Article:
Allow each school to schedule and organize your visit conveniently. Your visit might include going to individual classrooms to talk about the programs at one school, doing a presentation at one or two classes during “library time” at another, or making a brief announcement at an assembly or an after-school function attended by the entire student body at yet another. Be prepared to talk to groups of various sizes and for various lengths of time. Make your presentation engaging. Tell the students about the who, what, when, and where of your summer programs, give them bookmarks or other printed materials, show the poster and tell them about the artist, tell a story or anecdote, or present a booktalk. Tell them about your teen collection and your media collection. Make it fun! Invite teens to come to the library, read, attend programs, and volunteer.
Consider asking school personnel to read a PSA or play a recorded PSA during daily announcements in the weeks before your summer programs. If time and staff permit, visit local schools to make presentations about your summer programs or mingle with the teens, talk about the summer programs with the students, and booktalk teen books. This promotes the library as a whole, lets teens know about Texas Teens Read!, and gives teens a friendly face to look for when they come to the library.
At a minimum, take or send posters and flyers to the school and ask the librarians or principals to display them in the library or in the school office or entry hall. Individual schools and school districts have different guidelines for distributing items to students, so ask about them before printing up a bunch of flyers. Some school districts have a central administrative office that must approve anything that will be distributed on campus. Letting them approve handouts in advance will allow you to make any revisions to your handout before reproducing numerous copies. The school district’s administrative office can also tell you how many copies you need and how they prefer to have materials delivered and distributed. Some schools require materials to be bundled in stacks of 20 or 30 for easy distribution to teachers. Some want everything sent to the administrative office, and others want materials sent directly to the individual schools. Policies on flyers and school visits may also vary. For instance, in some school districts, flyers for each student and school visits are allowed at the middle school level, but there is a different policy at the high school.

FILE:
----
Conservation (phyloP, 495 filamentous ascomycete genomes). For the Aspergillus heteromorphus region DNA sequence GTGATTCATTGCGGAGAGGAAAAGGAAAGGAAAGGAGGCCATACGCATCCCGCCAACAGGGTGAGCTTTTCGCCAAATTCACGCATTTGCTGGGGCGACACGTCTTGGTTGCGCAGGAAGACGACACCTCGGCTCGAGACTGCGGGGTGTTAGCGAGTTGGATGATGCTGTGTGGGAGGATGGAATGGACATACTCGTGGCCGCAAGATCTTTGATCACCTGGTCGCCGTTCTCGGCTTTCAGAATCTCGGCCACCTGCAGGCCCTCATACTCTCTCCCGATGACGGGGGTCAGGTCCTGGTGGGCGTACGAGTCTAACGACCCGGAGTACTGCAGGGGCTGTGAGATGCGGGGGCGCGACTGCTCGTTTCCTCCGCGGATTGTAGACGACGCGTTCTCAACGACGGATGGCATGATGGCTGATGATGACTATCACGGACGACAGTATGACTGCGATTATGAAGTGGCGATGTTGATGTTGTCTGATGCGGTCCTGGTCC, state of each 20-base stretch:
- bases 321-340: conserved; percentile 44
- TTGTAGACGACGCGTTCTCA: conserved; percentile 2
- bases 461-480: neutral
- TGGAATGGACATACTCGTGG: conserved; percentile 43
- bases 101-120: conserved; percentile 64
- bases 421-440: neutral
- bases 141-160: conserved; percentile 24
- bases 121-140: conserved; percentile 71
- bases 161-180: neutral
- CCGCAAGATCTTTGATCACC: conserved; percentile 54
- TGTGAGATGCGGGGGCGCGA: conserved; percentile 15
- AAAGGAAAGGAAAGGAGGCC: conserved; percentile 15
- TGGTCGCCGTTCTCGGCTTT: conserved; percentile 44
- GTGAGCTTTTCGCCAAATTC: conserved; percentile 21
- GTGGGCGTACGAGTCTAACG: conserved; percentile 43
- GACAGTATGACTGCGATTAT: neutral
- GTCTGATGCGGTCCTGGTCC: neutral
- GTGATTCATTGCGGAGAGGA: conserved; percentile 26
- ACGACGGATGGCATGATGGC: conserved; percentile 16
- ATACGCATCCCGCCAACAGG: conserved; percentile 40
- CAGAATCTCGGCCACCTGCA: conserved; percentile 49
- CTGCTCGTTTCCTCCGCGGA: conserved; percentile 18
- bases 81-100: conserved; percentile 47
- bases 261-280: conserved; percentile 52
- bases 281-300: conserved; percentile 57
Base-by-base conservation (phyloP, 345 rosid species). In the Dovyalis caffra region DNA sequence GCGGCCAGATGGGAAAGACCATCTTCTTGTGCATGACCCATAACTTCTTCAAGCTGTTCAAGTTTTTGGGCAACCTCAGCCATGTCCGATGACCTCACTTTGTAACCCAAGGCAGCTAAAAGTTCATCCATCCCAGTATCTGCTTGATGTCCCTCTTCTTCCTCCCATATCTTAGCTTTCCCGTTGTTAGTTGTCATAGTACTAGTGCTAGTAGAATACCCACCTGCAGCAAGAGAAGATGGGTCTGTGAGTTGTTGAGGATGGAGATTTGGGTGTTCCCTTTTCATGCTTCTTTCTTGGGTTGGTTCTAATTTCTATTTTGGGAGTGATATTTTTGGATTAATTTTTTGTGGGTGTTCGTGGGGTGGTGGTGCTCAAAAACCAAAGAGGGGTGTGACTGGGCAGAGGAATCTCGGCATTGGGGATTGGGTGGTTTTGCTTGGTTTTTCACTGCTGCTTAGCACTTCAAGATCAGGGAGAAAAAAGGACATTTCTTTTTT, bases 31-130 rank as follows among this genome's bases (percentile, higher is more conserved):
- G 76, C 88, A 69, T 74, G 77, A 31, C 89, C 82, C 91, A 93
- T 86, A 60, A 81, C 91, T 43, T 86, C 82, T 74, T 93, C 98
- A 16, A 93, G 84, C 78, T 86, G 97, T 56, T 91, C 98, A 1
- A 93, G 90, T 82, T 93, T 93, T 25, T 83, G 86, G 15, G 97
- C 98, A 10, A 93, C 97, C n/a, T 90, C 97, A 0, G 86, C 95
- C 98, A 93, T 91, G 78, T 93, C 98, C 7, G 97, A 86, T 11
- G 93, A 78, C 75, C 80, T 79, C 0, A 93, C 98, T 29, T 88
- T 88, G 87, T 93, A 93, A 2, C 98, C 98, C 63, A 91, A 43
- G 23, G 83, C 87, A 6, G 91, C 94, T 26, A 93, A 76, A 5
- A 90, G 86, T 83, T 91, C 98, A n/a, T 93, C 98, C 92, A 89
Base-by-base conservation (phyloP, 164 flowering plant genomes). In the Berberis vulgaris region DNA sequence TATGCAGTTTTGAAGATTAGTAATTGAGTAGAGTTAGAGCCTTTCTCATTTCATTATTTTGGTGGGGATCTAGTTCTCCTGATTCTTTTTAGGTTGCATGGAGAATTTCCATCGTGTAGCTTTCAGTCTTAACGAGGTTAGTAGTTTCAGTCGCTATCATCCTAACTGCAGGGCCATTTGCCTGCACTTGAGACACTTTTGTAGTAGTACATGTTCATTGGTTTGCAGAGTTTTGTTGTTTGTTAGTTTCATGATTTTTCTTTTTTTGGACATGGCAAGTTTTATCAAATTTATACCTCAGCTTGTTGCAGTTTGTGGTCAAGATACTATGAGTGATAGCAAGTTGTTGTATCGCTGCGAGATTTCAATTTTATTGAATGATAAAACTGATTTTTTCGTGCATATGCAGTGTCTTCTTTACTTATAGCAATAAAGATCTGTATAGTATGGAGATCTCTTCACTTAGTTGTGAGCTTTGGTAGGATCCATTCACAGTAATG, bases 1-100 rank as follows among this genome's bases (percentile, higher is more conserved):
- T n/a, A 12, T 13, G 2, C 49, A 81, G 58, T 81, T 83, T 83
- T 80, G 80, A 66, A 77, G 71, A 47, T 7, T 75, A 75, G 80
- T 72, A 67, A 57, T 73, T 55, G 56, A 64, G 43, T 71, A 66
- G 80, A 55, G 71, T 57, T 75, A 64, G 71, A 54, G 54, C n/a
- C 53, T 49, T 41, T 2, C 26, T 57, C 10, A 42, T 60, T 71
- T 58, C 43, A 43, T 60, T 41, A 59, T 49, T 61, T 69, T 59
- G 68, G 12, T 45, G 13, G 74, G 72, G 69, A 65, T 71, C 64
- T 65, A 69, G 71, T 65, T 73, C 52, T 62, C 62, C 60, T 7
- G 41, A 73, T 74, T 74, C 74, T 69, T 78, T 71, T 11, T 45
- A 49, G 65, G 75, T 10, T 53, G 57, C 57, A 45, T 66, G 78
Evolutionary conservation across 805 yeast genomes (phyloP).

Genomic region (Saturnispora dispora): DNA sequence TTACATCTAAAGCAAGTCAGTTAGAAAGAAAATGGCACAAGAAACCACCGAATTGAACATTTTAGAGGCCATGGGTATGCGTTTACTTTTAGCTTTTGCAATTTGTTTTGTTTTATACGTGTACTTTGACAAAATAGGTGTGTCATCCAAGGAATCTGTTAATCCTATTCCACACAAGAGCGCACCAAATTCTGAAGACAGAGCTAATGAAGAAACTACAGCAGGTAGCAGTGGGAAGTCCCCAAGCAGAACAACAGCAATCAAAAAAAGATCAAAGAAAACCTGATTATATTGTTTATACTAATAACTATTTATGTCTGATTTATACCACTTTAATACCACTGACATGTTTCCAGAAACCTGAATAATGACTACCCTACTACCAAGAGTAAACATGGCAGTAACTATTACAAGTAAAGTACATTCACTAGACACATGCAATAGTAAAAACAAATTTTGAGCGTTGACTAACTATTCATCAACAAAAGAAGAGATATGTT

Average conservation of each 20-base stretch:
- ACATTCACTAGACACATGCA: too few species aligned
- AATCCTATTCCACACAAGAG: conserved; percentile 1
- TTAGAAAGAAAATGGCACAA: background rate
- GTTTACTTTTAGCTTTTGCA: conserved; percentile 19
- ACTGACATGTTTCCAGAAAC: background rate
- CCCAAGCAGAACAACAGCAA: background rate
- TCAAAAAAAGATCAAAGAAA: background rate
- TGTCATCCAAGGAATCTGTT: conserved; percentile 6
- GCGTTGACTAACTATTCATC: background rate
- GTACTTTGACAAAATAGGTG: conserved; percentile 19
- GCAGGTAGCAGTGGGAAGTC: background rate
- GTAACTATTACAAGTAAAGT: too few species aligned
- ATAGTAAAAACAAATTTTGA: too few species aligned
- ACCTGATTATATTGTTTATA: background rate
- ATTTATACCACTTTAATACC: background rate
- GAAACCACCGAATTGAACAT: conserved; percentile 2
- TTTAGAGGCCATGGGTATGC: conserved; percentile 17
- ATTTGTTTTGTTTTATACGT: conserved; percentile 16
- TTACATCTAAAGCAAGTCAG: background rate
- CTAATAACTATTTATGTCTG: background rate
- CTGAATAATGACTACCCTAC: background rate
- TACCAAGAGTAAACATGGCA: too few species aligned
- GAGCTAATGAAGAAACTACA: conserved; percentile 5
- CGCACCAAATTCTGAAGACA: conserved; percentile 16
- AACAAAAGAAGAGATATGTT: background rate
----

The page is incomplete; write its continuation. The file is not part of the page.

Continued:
If the school or district’s policy prevents you from visiting schools or distributing flyers to students, or if your library staffing level is too low for school visits, send materials for the school librarian to distribute and display. Also, keep plenty of handouts, posters, and flyers in your library.
In many cases, schools and even libraries show video announcements, either at the actual facility or online through their web site. If available, use this marketing opportunity to involve teens in promoting the Texas Teens Read! program by asking a group of teens or a high school video club to produce a promotional video. The video can be distributed to the local middle and high schools, in the libraries, through the library’s web site, on local public television channels, and on web sites such as YouTube. Allow the teens to plan the video, gather props and costumes, direct it, and star in it. Give them the basic information and let them know what needs to be included, and leave the rest up to them! A creative group of teens can come up with very original and visually appealing video announcements! Be sure to collect signed consent forms from anyone who appears in the video.
Online Promotion: Websites/Blogs/e-Newsletters/Email/ Instant Messages/Social Networking/Podcasts